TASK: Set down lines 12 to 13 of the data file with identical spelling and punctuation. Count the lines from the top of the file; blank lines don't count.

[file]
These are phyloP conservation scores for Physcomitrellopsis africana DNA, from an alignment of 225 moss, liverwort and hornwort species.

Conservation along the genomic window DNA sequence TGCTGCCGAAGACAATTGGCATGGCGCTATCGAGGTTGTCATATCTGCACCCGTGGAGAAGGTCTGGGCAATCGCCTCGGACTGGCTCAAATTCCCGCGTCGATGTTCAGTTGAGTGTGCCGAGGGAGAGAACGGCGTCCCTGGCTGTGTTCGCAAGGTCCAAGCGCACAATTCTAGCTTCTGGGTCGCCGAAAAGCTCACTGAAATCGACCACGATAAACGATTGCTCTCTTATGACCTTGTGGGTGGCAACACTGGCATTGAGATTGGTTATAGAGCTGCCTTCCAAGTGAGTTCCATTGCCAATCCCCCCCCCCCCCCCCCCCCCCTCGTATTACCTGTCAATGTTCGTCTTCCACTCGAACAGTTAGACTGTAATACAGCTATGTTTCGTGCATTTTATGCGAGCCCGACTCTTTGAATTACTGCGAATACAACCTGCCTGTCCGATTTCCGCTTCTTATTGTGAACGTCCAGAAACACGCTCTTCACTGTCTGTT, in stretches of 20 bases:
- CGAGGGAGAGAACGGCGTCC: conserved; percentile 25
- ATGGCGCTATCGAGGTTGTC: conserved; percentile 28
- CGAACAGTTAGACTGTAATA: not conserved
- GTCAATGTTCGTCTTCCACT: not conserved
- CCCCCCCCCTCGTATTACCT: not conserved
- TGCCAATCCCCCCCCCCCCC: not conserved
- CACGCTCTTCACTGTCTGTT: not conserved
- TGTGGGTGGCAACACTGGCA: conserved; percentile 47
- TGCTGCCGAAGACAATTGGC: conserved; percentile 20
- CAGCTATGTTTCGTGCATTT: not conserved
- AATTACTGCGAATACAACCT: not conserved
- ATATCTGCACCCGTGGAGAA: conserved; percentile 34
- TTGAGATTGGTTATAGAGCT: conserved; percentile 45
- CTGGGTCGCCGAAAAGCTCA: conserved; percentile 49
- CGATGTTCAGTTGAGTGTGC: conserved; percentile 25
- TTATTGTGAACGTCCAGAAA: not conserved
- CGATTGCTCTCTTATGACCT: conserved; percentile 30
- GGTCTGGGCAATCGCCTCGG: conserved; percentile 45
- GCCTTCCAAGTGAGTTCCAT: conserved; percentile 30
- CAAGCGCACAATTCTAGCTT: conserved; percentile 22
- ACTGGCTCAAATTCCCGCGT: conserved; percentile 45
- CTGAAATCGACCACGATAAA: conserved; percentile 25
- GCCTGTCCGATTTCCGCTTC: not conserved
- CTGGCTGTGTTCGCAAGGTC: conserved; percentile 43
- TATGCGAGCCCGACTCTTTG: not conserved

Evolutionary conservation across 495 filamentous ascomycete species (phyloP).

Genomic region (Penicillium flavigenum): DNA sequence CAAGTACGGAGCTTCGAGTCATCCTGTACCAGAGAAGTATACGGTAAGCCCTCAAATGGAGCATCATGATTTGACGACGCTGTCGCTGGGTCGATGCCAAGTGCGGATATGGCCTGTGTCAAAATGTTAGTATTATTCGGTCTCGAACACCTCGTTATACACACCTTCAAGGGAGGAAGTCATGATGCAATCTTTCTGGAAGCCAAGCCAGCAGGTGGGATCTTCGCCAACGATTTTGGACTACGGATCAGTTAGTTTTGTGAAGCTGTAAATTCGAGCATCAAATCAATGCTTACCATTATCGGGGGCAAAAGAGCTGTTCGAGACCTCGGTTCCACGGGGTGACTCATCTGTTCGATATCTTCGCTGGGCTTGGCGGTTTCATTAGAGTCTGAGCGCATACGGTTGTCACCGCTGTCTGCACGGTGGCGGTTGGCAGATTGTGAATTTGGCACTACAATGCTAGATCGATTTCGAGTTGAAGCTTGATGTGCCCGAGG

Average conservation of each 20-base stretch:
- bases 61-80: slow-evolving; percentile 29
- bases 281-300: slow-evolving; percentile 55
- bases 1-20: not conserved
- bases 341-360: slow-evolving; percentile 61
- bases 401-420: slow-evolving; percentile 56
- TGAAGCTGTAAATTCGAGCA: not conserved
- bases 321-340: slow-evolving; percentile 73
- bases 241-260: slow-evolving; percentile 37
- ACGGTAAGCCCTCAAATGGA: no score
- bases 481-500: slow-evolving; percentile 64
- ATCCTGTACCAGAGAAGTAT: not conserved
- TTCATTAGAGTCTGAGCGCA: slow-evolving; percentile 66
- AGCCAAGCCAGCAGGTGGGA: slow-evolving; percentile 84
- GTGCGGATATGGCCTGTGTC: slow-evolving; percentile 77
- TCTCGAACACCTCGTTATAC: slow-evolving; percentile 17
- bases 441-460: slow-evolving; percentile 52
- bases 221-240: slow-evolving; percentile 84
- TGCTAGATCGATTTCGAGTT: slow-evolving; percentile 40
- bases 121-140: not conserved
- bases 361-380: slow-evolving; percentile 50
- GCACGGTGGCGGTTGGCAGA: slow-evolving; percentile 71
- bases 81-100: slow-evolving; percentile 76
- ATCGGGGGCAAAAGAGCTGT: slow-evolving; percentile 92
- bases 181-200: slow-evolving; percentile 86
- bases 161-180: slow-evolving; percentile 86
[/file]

- CAGCTATGTTTCGTGCATTT: not conserved
- AATTACTGCGAATACAACCT: not conserved